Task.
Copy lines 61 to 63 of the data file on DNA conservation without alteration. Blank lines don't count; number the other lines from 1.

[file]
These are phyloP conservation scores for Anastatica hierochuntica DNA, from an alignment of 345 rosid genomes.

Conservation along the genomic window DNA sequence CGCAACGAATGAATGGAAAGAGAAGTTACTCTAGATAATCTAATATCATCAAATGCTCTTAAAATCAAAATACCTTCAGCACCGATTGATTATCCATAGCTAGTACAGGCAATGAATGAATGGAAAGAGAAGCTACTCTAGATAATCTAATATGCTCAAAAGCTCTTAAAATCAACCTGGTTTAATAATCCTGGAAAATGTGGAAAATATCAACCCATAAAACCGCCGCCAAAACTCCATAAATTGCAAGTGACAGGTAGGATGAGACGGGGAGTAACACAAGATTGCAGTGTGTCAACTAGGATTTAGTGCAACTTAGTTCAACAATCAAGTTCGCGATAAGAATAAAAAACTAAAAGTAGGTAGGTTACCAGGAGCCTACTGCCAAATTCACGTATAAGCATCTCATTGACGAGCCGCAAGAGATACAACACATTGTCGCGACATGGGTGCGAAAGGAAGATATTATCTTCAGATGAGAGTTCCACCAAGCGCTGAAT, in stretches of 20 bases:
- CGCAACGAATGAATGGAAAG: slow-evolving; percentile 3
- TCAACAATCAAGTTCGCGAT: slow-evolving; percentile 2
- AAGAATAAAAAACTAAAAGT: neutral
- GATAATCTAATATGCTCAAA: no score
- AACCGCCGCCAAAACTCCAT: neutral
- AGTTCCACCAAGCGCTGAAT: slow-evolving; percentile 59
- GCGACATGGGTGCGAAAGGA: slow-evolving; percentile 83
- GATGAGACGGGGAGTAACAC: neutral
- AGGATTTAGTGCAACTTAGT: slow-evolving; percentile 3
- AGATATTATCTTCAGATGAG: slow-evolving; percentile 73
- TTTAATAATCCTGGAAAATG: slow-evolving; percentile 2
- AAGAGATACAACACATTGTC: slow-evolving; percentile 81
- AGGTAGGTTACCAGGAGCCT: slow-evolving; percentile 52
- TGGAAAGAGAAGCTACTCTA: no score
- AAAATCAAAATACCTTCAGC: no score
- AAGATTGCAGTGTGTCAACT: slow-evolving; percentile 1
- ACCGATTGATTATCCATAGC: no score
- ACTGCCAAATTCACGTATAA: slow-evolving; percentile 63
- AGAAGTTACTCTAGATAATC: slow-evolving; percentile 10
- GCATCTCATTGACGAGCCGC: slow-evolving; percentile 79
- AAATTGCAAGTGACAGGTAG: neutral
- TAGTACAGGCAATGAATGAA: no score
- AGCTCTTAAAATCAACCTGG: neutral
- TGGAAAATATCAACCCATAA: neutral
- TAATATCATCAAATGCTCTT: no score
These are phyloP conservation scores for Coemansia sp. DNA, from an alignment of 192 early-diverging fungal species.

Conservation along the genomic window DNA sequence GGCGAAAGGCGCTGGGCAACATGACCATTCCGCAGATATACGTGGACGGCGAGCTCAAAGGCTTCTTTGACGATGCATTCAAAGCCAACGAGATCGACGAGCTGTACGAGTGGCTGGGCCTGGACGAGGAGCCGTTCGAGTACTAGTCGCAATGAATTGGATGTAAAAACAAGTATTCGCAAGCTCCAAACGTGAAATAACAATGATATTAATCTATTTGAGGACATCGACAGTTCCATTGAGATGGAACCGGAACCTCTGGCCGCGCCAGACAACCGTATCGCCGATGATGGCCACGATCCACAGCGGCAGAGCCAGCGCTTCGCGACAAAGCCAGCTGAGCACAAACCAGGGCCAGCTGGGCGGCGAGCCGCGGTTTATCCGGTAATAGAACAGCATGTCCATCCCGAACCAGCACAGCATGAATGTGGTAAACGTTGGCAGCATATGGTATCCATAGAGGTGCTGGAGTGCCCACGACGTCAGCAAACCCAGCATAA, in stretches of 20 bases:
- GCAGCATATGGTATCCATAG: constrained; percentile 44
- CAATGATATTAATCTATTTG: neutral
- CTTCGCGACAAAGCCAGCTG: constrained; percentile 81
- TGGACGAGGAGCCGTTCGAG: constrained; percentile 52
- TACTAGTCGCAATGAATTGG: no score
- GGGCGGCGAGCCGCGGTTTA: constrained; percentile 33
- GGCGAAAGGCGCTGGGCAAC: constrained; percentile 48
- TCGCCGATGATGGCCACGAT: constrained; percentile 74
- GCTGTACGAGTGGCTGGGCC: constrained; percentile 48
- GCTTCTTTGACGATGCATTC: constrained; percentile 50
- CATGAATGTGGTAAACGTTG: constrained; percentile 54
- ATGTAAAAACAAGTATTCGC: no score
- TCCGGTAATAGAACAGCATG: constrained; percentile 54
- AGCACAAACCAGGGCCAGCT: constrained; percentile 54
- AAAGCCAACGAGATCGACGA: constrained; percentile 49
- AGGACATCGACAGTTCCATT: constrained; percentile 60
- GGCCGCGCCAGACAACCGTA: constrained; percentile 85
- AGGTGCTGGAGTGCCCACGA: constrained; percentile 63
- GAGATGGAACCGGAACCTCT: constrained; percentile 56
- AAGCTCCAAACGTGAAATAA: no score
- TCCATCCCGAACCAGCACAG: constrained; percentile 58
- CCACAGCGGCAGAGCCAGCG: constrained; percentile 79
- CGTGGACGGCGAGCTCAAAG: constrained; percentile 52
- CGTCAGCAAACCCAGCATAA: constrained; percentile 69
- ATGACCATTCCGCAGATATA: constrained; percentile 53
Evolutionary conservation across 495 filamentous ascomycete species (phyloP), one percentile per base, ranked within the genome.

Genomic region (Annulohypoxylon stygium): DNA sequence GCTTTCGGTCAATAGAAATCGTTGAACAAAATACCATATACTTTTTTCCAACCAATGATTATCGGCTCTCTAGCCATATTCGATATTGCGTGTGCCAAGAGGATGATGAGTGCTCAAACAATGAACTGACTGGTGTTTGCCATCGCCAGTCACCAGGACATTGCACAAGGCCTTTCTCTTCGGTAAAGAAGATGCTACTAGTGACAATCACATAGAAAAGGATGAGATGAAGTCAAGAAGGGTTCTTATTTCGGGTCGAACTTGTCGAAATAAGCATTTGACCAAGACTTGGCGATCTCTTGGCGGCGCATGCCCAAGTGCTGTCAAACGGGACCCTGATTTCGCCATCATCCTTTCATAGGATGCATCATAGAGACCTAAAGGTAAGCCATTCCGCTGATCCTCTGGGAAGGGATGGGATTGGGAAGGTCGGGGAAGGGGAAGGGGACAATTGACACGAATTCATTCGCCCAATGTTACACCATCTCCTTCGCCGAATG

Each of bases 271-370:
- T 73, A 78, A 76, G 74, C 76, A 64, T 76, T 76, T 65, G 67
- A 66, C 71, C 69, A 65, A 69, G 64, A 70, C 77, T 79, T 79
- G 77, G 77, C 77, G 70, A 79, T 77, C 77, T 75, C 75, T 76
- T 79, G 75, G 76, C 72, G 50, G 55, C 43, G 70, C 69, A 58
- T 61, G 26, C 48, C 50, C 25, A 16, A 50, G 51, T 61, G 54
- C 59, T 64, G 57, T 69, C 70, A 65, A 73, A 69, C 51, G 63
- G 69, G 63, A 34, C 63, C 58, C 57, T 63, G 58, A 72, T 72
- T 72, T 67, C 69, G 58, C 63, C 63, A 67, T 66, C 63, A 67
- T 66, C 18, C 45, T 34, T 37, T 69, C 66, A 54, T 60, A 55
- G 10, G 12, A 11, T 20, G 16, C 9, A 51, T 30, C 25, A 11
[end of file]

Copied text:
- T 79, G 75, G 76, C 72, G 50, G 55, C 43, G 70, C 69, A 58
- T 61, G 26, C 48, C 50, C 25, A 16, A 50, G 51, T 61, G 54
- C 59, T 64, G 57, T 69, C 70, A 65, A 73, A 69, C 51, G 63